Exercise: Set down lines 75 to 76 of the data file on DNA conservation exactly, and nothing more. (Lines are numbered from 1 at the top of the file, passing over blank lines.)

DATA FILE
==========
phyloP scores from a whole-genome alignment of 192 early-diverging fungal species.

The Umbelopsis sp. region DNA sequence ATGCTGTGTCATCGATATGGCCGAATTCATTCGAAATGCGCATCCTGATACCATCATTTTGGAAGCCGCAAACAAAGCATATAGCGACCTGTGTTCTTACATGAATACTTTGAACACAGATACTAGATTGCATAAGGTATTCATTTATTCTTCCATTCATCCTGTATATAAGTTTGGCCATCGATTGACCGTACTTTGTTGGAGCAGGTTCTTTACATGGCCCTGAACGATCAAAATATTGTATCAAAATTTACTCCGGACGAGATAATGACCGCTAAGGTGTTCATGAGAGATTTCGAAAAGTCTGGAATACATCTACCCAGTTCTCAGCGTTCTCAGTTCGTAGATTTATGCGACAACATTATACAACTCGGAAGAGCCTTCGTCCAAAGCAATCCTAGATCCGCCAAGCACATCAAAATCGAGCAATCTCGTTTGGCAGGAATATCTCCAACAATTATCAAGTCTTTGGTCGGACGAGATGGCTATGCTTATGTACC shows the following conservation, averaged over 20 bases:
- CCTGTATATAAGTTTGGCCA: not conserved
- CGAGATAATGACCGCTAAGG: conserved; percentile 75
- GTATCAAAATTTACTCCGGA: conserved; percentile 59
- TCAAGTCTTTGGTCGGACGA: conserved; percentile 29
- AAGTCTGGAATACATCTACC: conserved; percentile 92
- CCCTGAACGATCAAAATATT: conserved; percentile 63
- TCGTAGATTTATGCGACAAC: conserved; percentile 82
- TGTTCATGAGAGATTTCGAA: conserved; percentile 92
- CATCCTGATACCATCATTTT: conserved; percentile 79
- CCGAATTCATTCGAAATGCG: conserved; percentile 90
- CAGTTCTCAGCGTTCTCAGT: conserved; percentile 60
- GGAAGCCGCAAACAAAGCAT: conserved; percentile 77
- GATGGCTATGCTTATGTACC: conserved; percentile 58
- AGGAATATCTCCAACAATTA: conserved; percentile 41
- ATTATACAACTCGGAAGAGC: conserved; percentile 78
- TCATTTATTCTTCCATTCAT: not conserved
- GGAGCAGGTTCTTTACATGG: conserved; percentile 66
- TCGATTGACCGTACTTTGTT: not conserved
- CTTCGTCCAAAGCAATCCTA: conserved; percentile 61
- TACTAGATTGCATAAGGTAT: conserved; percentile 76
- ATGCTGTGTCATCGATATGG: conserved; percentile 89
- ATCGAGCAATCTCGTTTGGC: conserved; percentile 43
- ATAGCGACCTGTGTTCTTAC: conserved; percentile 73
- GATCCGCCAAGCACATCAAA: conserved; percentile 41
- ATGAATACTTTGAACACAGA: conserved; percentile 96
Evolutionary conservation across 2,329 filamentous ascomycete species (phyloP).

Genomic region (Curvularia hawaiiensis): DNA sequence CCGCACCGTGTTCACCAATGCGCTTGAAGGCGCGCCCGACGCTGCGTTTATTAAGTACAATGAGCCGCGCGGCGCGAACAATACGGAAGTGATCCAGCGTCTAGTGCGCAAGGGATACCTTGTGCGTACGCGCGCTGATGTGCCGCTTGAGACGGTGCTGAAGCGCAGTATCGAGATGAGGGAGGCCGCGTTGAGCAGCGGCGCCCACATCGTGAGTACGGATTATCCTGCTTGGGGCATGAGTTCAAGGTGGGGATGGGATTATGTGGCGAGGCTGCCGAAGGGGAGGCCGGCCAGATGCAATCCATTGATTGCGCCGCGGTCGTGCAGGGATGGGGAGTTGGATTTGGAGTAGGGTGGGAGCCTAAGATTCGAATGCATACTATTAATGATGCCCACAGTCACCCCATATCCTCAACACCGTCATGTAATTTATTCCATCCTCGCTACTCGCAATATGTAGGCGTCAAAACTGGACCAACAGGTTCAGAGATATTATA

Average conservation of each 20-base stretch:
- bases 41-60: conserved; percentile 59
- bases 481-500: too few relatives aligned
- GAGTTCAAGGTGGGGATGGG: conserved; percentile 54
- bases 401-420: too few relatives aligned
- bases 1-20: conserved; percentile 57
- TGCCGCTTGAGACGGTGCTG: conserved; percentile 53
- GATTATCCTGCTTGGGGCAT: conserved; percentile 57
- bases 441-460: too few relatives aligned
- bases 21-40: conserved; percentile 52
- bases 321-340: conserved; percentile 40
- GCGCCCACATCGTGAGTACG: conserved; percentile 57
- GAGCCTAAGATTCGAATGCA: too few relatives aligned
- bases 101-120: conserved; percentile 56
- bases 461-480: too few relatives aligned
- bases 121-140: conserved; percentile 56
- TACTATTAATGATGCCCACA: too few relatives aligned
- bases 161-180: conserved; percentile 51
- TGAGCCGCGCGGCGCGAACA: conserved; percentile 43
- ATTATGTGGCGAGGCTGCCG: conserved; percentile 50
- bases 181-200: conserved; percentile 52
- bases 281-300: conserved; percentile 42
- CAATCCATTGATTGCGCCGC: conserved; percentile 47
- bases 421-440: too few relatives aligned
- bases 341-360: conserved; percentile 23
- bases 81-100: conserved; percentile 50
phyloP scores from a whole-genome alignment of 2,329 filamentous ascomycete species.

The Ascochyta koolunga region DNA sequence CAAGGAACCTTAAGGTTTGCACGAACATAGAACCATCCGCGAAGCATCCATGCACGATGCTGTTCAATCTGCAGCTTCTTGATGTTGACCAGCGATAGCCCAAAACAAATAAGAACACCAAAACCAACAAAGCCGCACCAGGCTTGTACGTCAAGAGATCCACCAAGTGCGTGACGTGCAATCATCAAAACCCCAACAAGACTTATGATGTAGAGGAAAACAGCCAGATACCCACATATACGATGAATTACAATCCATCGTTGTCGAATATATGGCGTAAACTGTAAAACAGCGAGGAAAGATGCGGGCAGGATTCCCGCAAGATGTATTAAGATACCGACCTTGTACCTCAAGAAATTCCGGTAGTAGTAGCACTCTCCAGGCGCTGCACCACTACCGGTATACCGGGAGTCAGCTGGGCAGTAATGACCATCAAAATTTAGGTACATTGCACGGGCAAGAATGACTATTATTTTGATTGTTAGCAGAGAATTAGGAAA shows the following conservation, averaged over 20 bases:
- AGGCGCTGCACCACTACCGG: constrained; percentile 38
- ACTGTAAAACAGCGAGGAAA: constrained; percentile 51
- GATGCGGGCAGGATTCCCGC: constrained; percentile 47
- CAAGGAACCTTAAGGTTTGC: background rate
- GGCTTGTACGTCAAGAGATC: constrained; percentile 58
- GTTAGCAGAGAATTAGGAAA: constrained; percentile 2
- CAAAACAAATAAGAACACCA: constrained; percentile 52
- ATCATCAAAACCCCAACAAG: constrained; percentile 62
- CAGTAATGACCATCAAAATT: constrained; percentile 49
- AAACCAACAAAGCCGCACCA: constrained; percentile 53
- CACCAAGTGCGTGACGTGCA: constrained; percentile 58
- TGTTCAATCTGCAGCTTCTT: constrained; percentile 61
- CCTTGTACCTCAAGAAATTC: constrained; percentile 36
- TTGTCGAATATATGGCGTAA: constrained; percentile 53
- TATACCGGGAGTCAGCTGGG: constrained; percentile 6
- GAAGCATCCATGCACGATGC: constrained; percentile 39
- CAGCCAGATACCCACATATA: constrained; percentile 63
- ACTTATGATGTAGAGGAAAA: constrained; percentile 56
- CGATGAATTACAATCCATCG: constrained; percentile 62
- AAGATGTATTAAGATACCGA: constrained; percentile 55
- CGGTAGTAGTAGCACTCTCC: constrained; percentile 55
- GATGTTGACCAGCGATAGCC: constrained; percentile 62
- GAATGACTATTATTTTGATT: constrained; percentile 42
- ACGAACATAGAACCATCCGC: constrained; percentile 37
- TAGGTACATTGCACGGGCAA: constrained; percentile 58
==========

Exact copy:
- ACTTATGATGTAGAGGAAAA: constrained; percentile 56
- CGATGAATTACAATCCATCG: constrained; percentile 62